Sunday, May 25, 2014

Glenn Greenwald's No Place to Hide

A few months ago I favourably reviewed (here) Guardian journalist Luke Harding's The Snowden Files. It was the story of whistle blower Edward Snowden and the Guardian's heroic role in disclosing the data he extracted from the NSA (National Security Agency) while working as a contractor for the US Department of Defence.

Glenn Greenwald, a columnist for the Guardian at the time, and the one trusted journalist sought out by Snowden to facilitate the publication of the story, also builds in this just released book a dramatic narrative around all the events, issues, personalities and conflicts associated with the whole, incredibly dangerous enterprise. 

It's a beautifully written story of passionate, courageous journalism and a gripping read.

Edward Snowden himself is portrayed as an amazing young man. His courage, integrity, intelligence, strategic and media sense, and utter commitment to honesty is inspiring.

He did not want to go to prison, he said. 'I'm going to try not to. But if that's the outcome from all of this, and I know there's a huge chance that it will be, I decided a while ago that I can live with whatever they do to me. The only thing I can't live with is knowing I did nothing.' (p51)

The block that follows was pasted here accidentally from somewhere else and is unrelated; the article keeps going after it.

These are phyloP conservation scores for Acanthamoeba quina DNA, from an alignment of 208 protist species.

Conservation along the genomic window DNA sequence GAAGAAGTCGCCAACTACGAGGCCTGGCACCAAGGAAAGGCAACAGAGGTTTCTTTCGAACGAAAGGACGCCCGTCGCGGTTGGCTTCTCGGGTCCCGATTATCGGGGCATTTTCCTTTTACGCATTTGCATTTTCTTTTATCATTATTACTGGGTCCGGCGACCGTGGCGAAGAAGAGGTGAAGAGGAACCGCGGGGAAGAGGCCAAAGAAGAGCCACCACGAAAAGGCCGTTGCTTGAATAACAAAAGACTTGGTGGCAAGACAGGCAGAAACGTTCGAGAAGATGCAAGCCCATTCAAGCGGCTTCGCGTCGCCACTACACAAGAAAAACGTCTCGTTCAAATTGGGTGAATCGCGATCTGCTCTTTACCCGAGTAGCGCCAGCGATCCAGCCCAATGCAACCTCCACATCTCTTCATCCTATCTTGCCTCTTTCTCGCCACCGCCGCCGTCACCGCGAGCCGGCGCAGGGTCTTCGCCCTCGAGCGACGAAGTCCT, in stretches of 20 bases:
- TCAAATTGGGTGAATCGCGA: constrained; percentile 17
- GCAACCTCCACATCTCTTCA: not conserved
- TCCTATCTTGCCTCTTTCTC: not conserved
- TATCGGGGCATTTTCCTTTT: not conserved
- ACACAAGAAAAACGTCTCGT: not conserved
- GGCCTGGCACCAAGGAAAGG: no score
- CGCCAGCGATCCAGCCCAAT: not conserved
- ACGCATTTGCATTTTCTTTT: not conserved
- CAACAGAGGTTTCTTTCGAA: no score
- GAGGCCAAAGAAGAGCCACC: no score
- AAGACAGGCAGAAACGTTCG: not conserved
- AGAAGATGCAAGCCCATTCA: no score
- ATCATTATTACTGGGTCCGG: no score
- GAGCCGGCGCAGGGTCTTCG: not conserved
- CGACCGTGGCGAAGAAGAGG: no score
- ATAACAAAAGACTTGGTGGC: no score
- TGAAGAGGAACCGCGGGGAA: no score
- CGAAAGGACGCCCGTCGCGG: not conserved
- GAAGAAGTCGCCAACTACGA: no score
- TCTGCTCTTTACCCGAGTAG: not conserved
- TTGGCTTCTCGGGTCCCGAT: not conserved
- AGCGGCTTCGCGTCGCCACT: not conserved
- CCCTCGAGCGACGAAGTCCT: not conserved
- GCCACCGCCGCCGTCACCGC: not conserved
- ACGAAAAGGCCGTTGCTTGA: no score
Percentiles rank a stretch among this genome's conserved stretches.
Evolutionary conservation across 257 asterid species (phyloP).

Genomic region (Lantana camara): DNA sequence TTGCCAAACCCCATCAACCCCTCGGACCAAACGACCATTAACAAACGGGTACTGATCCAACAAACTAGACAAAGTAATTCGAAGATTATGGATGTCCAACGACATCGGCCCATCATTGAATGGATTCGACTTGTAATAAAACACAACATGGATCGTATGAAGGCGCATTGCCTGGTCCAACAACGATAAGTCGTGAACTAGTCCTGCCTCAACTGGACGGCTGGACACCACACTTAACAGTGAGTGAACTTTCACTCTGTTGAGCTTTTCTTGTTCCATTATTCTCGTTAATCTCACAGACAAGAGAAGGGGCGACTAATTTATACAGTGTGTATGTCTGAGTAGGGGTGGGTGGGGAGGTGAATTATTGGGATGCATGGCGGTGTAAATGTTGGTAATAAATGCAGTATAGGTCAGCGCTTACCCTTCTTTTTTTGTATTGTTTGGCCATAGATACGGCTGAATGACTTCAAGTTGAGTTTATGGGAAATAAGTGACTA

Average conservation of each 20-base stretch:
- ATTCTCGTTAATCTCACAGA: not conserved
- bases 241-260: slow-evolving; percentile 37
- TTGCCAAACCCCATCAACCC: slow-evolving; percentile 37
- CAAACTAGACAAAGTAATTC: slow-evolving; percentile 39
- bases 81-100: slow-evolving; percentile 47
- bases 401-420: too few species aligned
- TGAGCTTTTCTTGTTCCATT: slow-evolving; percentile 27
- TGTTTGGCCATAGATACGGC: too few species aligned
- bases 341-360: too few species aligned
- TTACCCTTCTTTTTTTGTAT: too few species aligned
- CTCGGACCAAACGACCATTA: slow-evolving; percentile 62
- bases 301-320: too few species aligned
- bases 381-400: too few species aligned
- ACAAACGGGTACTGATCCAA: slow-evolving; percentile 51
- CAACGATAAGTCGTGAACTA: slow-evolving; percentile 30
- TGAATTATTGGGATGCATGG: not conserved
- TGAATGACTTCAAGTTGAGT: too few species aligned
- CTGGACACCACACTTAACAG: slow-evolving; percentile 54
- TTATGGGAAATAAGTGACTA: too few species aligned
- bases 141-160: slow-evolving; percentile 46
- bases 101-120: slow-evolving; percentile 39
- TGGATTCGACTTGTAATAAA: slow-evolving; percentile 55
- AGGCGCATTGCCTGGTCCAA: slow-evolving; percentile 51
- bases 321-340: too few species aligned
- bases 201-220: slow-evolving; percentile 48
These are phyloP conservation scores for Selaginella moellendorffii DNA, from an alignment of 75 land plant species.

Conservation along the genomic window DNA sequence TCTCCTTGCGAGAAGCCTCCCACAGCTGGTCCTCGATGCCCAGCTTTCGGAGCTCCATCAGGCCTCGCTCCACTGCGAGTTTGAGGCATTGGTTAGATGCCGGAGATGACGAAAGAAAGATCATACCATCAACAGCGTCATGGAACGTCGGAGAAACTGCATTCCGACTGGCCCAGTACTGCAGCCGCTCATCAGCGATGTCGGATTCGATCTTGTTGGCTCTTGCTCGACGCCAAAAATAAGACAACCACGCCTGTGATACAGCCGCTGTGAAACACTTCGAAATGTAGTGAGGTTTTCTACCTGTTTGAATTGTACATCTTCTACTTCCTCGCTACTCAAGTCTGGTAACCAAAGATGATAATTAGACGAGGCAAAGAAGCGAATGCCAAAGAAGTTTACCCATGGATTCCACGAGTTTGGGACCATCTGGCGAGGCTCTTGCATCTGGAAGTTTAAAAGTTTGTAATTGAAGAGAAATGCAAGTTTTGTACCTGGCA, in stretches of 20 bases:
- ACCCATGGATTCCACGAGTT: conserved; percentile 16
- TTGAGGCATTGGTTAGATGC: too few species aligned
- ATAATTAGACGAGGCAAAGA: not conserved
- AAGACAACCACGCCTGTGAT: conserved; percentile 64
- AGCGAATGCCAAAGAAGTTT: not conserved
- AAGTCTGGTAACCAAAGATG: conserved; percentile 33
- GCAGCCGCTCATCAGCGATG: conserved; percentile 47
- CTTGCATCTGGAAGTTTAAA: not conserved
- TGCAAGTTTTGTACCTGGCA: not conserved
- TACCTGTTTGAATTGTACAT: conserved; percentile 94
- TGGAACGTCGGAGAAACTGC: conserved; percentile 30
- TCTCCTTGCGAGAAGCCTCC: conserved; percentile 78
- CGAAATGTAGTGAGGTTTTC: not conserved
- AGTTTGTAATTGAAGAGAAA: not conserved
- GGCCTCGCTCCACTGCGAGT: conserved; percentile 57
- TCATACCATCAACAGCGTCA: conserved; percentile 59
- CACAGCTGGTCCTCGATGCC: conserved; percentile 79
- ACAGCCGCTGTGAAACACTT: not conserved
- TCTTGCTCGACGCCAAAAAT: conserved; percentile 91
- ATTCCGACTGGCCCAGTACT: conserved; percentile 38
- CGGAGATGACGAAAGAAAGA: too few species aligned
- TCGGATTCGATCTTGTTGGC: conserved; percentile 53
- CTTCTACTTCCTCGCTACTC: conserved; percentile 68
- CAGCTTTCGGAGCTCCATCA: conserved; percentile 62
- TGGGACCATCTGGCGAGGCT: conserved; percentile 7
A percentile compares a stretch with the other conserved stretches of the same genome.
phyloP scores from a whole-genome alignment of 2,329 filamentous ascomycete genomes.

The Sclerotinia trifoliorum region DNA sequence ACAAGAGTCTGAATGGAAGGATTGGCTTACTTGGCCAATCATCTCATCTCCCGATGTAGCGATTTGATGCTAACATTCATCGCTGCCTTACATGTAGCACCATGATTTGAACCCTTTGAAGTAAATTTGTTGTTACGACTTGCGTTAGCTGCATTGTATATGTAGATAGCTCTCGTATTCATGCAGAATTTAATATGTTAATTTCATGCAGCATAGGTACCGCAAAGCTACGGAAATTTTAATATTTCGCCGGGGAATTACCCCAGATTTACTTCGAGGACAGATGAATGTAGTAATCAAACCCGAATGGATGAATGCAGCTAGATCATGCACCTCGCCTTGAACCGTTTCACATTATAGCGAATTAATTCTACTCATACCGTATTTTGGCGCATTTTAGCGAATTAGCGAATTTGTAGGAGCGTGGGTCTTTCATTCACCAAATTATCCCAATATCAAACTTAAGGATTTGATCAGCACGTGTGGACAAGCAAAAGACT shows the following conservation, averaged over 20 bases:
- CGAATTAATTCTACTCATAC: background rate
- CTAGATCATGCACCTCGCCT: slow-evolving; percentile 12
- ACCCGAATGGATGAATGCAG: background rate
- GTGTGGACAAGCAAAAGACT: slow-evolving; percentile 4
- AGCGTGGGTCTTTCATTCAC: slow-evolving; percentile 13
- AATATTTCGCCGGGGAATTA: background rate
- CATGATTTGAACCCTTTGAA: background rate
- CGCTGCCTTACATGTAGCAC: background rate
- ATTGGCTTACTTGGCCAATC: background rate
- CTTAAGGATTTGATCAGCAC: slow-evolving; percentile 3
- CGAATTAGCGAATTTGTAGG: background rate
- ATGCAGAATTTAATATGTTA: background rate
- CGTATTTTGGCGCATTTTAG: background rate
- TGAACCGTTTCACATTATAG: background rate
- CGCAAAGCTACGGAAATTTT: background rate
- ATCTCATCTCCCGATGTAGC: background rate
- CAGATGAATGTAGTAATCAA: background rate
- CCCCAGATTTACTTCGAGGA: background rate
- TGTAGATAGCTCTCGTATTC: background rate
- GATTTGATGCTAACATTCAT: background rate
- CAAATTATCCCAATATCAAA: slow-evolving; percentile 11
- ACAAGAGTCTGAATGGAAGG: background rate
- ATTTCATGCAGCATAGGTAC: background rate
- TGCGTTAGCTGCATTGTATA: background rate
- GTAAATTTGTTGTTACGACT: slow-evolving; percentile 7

Greenwald's passion and obsession with exposing the truth, doing justice to Snowden, and not giving an inch to subservient, 'government embracing' media is a lesson to all so-called political journalists.

He outlines in detail all the NSA's surveillance systems, including how Google, Apple, Facebook, Microsoft, YouTube and other tech companies were compliant and cooperative despite their denials.

'Taken in its entirety, the Snowden archive led to an ultimately simple conclusion: the US government had built a system that has as its goal the complete elimination of electronic privacy worldwide...The [NSA] is devoted to one overarching mission: to prevent the slightest piece of electronic communication from evading its systemic grasp.'

Threats against Greenwald by government spokespeople and establishment-defending journalists, who refused to refer to him as a journalist, resorting to handles like 'co-conspirator' and 'activist', were, and continue to be, shameful.

The absurd personal attacks on Snowden by the mainstream press, even quality press like the New York Times, the New Yorker and CNN, were lazy and dishonest lies.

Greenwald gets very reflective in the latter third of the book. He asks how and why the establishment protects itself, and reviews the literature on the psychological effects of the awareness of surveillance on people as they go about their normal lives.

The final chapter, The Fourth Estate, is an insightful essay on journalism and its relationship to the instruments of government and power. It's also a damning indictment of so much of contemporary journalism which has stooped to be little more than a mouthpiece for government interests.

No Place to Hide is a seriously good and worthwhile book. It's also a riveting read.

(Apologies for the lousy cover image above. It's Penguin's 'Commonwealth' edition and it's a strikingly bad cover anyway. And there's no photo of the author nor any index. Cheap.)

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